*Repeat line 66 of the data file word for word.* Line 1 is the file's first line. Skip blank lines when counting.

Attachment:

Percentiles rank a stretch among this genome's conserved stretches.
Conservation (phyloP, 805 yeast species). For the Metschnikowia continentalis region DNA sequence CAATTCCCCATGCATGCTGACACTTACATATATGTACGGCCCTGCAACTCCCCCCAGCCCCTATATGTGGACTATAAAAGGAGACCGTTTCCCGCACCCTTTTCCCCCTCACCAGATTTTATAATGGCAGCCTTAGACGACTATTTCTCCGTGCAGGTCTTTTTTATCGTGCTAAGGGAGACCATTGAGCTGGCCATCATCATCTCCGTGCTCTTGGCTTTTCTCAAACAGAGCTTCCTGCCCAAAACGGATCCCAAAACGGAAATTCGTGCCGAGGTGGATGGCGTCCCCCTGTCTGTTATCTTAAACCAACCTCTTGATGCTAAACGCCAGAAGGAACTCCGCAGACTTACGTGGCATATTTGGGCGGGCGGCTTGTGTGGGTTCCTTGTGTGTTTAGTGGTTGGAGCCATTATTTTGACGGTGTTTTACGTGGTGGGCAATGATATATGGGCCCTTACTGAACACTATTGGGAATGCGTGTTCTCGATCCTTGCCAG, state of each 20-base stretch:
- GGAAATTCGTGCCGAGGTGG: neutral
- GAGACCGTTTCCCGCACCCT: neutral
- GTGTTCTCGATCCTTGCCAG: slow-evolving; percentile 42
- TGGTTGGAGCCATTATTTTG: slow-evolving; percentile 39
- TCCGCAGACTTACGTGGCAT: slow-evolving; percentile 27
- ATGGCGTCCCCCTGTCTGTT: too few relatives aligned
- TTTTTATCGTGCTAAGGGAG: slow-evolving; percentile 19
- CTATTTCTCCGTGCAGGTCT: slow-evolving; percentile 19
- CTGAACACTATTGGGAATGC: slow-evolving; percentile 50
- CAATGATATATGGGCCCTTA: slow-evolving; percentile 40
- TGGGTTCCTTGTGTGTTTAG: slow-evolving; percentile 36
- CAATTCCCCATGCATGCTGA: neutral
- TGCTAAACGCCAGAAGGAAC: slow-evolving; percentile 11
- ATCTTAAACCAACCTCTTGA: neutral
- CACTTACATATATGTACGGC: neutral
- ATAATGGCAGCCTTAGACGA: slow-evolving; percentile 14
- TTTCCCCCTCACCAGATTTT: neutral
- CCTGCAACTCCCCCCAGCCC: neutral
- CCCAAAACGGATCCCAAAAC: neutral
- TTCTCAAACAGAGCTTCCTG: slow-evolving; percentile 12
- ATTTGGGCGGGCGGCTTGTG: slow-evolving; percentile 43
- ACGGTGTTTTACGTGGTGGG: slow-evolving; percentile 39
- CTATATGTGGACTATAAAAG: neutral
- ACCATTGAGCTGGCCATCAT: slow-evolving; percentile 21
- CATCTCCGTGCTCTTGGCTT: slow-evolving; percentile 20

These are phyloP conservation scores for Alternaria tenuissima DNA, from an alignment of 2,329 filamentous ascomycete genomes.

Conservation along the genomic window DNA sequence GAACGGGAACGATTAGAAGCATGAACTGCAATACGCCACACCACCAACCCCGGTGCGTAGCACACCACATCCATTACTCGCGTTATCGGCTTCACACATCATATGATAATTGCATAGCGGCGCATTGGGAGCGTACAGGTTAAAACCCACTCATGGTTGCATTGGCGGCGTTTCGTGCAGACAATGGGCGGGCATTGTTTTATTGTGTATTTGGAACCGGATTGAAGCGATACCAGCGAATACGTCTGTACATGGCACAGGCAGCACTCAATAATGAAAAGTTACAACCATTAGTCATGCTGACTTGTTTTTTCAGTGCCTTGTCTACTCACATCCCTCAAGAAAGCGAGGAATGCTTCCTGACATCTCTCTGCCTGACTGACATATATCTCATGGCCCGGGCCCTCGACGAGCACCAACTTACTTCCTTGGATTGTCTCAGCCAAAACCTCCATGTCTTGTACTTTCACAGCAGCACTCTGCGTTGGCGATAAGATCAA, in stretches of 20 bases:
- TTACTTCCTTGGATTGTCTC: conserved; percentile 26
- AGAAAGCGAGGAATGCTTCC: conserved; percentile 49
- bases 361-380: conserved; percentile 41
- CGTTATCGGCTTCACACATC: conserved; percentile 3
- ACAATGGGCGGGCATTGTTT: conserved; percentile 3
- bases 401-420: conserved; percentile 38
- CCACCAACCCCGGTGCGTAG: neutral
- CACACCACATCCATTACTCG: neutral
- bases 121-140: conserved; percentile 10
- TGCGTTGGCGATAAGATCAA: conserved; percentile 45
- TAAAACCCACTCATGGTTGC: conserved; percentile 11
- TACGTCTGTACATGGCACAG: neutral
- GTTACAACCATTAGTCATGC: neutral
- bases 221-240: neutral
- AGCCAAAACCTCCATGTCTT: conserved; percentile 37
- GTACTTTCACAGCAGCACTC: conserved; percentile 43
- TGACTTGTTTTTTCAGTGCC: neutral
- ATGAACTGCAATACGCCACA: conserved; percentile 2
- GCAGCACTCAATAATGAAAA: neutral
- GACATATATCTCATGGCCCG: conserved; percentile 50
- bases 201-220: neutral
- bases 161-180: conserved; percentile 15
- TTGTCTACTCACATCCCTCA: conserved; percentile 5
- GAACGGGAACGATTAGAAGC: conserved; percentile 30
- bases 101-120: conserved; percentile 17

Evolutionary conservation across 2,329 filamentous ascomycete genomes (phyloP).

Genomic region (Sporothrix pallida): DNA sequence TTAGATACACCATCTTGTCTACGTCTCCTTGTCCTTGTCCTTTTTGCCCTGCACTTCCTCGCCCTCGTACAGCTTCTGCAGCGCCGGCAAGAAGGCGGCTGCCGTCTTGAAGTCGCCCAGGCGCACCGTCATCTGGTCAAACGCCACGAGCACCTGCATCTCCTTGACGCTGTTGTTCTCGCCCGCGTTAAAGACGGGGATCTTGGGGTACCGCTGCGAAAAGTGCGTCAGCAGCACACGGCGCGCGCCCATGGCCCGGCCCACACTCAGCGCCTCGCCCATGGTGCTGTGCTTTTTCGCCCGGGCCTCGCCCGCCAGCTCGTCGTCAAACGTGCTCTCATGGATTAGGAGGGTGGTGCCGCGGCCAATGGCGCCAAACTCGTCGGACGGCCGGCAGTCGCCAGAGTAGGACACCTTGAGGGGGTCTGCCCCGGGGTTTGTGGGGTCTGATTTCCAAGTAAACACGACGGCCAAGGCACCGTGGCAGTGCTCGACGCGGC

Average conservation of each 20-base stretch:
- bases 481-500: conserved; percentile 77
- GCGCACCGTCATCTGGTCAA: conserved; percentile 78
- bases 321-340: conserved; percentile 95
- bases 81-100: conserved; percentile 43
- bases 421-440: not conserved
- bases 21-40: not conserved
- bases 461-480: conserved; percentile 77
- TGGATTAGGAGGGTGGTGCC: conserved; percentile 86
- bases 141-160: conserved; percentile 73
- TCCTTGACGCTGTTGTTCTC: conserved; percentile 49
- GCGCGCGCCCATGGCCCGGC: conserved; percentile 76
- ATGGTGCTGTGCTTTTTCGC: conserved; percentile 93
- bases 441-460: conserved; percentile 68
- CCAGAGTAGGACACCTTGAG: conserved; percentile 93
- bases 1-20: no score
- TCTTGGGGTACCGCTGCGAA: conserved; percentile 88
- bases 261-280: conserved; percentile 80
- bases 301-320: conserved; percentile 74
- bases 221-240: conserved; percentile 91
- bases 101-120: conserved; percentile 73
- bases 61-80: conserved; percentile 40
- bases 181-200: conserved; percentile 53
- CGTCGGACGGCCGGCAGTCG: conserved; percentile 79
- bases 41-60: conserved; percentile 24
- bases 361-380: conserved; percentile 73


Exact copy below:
- bases 141-160: conserved; percentile 73